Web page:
The impacts of PNT regulation shown in the table below identify that research proposals have been turned down due to uncertainty about the novelty of the variety being developed. Twenty-two percent identify research proposals were rejected due to the uncertainty the product would be novel (Table 1). While 29% saw a project turned down due to the uncertainty of costs to market the novelty, and 30% due to the public acceptance of GM products.
Although plant breeder uncertainty is not a majority, the number is still high and is resulting in innovation being stifled. To determine if these uncertainties become barriers to innovation, we asked plant breeders whether they altered their research so the variety wouldn’t be considered novel. One-third indicated they decided not to undertake a research proposal or develop an innovation because they self-determined the innovation would be considered novel. Also, 21% stated they conducted extra research (Table 2) to provide regulators with evidence of not being novel, 19% altered the breeding objective to avoid being reviewed as novel, and 18% experienced delays due to novelty. All of which drive up the cost of commercialization.
A system that is a barrier to future gains
As a developed nation, Canada is taking action to support science, innovation, and sustainable practices. We are seeing this with policies, taxation, and support of innovative solutions to reduce our carbon impact. Canada’s federal and provincial governments are also working tirelessly to support medical research for COVID and provide regulations that protect our well-being. Yet, when it comes to the PNT systems, it seems like our policymakers are failing to see the urgency or the gains that can be made by supporting and updating regulations. If we consider how vulnerable our crops are to climate, pest and environmental issues, we need to protect our crops, environment, food supply, and commerce.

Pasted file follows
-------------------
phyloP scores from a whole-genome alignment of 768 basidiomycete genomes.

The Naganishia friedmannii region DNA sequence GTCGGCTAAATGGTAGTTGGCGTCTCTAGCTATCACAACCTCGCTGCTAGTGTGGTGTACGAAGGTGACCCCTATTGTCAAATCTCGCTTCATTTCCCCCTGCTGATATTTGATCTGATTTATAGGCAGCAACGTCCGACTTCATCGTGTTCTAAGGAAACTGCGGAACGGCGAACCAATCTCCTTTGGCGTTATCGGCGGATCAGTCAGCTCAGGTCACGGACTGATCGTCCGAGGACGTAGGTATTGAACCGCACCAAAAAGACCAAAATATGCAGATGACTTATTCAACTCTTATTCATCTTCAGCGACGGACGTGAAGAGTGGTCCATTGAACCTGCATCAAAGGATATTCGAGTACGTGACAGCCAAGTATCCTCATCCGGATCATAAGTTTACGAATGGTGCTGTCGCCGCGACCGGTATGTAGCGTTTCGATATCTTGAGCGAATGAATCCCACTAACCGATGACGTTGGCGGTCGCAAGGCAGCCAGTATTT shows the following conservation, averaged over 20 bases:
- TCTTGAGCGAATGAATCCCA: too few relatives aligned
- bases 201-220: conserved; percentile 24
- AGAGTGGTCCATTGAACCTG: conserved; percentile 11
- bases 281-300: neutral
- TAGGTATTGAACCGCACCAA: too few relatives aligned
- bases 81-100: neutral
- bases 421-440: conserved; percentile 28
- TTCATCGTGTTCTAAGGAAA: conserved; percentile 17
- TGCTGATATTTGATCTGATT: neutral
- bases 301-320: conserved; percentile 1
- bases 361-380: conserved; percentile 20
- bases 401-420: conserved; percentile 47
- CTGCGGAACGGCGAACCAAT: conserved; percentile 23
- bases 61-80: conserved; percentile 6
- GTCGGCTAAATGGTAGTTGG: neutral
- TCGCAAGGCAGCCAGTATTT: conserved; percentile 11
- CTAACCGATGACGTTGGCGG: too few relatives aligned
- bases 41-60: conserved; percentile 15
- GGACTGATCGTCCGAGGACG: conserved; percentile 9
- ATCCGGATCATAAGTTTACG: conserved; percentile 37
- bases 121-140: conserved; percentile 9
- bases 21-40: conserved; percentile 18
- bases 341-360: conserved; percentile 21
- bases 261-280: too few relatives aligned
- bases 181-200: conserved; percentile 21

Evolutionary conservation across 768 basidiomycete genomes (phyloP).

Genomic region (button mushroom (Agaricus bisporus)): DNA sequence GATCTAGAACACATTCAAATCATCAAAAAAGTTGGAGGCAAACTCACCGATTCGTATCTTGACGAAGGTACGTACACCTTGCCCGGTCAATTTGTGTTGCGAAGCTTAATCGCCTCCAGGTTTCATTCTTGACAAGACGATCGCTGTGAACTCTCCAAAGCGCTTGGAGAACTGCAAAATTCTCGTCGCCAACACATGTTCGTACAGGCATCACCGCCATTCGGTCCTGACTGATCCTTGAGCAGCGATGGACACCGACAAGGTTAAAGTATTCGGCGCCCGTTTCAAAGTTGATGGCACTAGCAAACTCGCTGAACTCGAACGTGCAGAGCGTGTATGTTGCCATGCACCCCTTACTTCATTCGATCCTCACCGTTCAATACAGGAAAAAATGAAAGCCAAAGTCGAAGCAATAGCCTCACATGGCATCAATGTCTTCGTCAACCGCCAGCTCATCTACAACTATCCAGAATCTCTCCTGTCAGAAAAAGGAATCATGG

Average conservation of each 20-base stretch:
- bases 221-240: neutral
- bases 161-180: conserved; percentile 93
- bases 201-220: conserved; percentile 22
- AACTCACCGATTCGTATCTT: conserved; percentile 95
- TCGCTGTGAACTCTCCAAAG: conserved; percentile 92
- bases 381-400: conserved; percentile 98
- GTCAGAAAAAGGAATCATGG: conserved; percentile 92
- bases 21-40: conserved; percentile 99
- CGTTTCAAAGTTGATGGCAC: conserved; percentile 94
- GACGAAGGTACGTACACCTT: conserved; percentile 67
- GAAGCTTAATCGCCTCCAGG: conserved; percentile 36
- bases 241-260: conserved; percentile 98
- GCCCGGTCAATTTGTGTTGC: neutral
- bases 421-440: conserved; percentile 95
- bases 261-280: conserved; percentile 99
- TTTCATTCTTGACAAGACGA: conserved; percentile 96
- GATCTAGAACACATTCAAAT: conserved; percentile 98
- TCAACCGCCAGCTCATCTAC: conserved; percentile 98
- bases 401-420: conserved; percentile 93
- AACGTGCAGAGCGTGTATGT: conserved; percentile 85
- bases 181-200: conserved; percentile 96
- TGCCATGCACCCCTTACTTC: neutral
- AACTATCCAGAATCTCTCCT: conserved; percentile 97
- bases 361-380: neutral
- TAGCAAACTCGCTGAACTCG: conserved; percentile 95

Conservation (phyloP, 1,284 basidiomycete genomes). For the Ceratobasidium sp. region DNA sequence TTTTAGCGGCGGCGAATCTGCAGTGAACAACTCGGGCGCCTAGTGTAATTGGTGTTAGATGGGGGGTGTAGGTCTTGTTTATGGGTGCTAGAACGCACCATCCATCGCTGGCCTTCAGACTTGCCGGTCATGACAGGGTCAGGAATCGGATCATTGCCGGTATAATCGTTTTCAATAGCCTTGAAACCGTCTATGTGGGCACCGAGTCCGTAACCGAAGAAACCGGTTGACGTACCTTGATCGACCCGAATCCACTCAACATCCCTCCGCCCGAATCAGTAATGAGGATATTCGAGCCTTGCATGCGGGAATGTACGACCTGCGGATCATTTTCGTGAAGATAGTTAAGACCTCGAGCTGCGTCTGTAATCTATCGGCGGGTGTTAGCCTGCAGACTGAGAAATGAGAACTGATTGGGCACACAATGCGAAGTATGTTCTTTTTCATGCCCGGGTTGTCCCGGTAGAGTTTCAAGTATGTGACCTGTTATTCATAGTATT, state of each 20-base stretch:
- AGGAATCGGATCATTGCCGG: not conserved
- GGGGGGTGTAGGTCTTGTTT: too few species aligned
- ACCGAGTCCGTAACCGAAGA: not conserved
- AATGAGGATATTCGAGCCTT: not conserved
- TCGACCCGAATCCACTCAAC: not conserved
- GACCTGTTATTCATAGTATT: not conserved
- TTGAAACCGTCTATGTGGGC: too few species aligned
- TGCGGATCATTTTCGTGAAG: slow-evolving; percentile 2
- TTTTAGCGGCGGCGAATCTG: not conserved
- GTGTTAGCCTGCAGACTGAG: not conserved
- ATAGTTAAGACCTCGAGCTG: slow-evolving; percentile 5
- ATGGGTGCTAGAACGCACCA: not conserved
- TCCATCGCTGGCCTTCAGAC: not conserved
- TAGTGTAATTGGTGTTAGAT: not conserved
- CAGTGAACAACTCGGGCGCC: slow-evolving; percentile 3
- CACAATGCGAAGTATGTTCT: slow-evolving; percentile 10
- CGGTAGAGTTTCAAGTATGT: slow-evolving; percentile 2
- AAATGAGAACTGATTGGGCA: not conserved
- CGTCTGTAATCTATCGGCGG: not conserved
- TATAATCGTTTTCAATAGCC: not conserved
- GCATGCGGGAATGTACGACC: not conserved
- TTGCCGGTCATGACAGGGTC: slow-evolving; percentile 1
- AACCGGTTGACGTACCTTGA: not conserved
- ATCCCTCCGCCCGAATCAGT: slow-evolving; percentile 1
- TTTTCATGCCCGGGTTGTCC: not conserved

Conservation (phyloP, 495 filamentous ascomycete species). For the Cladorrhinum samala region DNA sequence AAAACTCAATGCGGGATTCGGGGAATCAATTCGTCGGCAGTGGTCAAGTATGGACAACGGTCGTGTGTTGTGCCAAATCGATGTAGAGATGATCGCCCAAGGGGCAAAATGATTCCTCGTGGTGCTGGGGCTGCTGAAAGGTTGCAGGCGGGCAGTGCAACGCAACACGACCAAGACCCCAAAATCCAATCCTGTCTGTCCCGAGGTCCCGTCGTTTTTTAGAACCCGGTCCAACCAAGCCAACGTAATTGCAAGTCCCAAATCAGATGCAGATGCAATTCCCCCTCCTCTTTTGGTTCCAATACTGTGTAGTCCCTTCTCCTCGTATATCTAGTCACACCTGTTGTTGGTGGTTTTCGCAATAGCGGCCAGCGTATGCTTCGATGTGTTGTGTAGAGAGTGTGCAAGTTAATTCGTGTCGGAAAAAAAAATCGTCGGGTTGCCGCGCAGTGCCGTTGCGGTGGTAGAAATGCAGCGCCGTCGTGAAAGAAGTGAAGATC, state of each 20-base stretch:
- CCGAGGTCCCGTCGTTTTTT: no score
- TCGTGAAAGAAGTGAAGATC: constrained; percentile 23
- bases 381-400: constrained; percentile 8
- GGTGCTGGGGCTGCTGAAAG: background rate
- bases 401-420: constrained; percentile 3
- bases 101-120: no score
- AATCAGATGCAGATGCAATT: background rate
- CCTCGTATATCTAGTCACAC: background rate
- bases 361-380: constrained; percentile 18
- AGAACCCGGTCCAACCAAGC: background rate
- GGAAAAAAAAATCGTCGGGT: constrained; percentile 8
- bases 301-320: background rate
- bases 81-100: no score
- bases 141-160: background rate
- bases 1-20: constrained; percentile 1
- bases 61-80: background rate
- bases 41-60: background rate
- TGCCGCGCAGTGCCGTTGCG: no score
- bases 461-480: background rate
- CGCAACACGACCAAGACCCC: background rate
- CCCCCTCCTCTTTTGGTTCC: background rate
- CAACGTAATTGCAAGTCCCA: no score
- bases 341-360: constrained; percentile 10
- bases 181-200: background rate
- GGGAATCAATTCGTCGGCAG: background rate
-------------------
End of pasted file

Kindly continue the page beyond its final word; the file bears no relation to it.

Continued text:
While we couldn’t see COVID coming, we can see the future risks of our crops, and so why wouldn’t our PNT system be designed to protect and prevent a similar impact on our crops? The current regulations are not helping to accelerate the adoption of novelty traits in research labs. As a result, various crops across the nation may not be meeting the possible potentials they could reach under different regulations. If this continues unchanged, that means we are leaving profits, nutritional gains, environmental benefits, and economic growth back in the research labs of plant breeders who are constrained by outdated regulation which itself is no longer novel.
Savannah Gleim has been an active member managing, editing, and writing for SAIFood since 2014. Prior to joining the SAIFood team, she completed her M.Sc. in Agricultural Economics and B.Sc. Agribusiness from the University of Saskatchewan. Find Savannah on Twitter @savannahgleim